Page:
The presentation was the overwhelming part, at least for me. This step
included a lot of writing-reframing things that have already been framed by professionals who wrote the websites in the first place but adding a little bit of ‘you’ into it. The topics we chose varied, so did our fashion of presentation. Some of us wrote\made presentations on Powtoon, or on PPT, or on Google Slides and some of us went outright and created entire videos on their topic. For example, there are a few students who chose topics which were easy to make – like a short film. So, they have enacted a few scenes out and recorded that. Essentially, all of that involves some amount of writing. You are taking all the information that you have found and you are thinking on how to present that in a creative and interesting way. For me personally, ma’am kept reminding me that not everyone who is going to watch your video will be interested in your topic but on the other hand, they are interested in the fact that YOU are the one making it, so bring a little bit of yourself into the presentation.
What did we learn?
We asked Rajani ma’am about what triggered this programme. Why did you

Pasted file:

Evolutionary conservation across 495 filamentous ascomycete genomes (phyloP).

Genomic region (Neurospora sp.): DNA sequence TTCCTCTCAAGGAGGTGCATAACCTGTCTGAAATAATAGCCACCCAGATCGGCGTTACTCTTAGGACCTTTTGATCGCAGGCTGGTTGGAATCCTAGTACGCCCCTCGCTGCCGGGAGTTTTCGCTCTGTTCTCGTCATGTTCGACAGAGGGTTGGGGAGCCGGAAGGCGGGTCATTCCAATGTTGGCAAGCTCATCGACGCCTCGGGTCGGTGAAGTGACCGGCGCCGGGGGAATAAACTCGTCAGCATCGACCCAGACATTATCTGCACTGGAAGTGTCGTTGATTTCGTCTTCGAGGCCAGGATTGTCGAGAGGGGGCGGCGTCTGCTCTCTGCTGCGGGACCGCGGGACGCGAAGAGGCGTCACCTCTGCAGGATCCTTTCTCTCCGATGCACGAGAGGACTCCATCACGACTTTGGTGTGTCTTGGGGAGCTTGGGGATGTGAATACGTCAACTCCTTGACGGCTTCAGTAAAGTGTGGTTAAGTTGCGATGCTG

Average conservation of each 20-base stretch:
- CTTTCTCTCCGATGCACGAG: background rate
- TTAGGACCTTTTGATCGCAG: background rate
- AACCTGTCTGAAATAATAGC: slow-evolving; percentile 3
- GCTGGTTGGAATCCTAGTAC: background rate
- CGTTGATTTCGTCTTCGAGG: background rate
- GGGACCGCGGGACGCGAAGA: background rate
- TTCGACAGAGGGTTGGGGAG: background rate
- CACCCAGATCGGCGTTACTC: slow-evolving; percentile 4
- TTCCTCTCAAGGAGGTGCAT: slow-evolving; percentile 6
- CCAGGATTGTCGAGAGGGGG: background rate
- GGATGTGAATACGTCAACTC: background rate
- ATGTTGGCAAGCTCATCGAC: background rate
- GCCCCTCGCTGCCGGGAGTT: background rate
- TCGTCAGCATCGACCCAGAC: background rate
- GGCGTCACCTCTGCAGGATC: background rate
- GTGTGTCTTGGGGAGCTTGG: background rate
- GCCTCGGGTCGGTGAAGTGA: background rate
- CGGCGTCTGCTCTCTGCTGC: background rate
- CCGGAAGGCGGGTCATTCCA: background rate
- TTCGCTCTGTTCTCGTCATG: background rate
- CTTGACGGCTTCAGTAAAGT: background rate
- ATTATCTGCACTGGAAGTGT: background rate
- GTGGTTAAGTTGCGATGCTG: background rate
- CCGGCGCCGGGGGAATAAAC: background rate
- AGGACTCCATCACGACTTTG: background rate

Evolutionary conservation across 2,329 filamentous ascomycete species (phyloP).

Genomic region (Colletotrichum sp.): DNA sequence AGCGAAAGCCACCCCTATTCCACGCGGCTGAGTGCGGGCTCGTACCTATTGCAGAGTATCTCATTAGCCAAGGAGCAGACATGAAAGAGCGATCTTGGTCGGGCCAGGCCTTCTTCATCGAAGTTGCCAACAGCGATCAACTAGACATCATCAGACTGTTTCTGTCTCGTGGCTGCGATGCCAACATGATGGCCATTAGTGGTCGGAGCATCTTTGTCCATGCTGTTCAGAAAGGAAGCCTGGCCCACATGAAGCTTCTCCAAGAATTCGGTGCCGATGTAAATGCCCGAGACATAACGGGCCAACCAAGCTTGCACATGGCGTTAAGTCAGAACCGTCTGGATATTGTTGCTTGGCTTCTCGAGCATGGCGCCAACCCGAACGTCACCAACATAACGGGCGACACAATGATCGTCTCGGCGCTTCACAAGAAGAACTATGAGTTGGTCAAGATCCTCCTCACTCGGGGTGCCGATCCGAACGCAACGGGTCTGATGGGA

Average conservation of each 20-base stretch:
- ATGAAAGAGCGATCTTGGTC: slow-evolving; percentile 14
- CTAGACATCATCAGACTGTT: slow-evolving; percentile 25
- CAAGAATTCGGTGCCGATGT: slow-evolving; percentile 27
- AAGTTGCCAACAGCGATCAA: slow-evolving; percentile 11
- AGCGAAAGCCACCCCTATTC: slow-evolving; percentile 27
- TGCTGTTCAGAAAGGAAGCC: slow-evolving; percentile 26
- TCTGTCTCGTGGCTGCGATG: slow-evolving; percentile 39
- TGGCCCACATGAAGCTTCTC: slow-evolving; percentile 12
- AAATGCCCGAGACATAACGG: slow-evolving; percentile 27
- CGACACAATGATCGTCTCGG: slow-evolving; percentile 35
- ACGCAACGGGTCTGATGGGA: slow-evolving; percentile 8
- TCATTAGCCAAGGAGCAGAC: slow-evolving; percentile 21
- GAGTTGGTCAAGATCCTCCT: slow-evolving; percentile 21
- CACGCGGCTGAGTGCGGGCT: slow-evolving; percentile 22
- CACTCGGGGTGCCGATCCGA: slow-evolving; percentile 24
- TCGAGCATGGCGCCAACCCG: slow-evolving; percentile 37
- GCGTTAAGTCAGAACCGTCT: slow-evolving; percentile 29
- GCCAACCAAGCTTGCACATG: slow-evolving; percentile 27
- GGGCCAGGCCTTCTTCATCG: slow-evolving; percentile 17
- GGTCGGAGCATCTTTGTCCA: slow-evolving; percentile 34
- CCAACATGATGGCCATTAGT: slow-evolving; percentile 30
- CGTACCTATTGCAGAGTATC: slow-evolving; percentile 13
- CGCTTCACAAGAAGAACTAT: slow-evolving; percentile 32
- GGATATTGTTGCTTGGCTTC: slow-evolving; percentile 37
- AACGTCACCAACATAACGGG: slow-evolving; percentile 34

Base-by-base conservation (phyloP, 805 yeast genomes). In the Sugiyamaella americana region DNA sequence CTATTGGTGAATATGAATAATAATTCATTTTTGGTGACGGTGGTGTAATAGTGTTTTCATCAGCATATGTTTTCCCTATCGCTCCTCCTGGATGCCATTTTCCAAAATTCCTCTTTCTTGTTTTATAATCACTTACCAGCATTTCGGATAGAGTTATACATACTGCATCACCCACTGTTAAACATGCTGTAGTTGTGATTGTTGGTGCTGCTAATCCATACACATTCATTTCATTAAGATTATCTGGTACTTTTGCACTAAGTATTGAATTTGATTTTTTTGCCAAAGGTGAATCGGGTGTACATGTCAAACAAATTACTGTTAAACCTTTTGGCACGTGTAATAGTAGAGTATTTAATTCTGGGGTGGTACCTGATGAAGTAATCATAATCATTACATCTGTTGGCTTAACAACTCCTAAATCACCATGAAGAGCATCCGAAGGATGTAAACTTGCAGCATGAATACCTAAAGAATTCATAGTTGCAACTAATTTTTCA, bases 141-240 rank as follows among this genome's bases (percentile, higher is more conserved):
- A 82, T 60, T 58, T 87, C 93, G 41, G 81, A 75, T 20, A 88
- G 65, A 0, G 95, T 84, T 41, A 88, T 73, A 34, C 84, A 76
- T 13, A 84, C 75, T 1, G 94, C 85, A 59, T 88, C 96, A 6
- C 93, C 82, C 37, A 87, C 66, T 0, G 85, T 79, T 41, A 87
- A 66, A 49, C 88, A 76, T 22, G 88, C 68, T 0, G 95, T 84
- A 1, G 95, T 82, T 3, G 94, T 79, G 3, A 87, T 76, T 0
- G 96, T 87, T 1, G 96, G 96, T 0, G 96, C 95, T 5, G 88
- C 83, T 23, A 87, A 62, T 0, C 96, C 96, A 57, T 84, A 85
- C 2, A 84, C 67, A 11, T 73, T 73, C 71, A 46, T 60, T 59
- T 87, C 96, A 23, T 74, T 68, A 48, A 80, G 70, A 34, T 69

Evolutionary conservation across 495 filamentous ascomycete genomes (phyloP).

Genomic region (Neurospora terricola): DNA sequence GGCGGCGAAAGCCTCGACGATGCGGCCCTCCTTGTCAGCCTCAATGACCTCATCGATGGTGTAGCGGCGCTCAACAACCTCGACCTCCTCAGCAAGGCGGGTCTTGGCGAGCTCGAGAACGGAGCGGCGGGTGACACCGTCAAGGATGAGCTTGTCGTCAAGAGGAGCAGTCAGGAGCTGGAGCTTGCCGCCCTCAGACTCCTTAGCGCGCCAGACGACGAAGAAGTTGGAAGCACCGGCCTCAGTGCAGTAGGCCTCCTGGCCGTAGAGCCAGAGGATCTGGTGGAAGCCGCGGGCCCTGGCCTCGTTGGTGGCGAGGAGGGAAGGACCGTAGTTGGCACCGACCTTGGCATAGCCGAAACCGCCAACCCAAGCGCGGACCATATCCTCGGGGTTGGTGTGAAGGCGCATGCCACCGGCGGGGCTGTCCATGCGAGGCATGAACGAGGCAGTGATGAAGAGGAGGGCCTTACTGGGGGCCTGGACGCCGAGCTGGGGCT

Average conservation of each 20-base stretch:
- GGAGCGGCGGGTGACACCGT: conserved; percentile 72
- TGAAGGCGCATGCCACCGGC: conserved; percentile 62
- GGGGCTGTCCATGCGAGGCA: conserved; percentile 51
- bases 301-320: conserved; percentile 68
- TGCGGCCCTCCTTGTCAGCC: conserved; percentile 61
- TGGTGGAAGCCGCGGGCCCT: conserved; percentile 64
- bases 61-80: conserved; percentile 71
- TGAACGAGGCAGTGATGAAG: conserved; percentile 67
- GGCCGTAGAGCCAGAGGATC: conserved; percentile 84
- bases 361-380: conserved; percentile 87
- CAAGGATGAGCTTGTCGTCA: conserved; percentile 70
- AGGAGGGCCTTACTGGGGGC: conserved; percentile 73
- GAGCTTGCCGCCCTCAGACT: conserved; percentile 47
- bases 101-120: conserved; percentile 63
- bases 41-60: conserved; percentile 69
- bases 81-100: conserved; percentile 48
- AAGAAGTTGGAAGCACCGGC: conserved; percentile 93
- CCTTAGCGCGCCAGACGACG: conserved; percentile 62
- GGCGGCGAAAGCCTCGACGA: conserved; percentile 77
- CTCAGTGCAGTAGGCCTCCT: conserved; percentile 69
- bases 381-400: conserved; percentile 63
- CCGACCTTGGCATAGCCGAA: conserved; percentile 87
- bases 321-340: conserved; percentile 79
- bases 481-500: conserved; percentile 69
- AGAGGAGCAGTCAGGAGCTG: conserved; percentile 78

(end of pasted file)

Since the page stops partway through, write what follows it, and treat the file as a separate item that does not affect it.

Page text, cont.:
choose to conduct this little experiment on us? She told us, “The trigger was definitely my conversation with students over the years, and there is no way that a set curriculum can actually address all the different interests that students have because no two students are alike. No student is the same, so there is no point in planning something that is the same for everyone. For that’s my biggest trigger. It is an area of interest for me personally to really get you guys to explore.”
She also rightly pointed out that when I do something I am interested in on a personal level I am going to add more value to the world, I will not be doing it because “I have to”, instead because “I want to”.
Lastly, facts and finders were more than a research project. It was about
learning so much more. We learnt how to listen better. We played some GK games. There are a countless number of skills we will take ahead with us in our lives. From just a few classes a week and some flipped lessons, we are very proud to present not only a project but an entire experience!
Rajani ma’am has been the biggest inspiration to us throughout and we can
say that her “experiment” was a huge success for all of us. So congratulations to us for working hard and making our own way here! We cannot wait to start the next research project!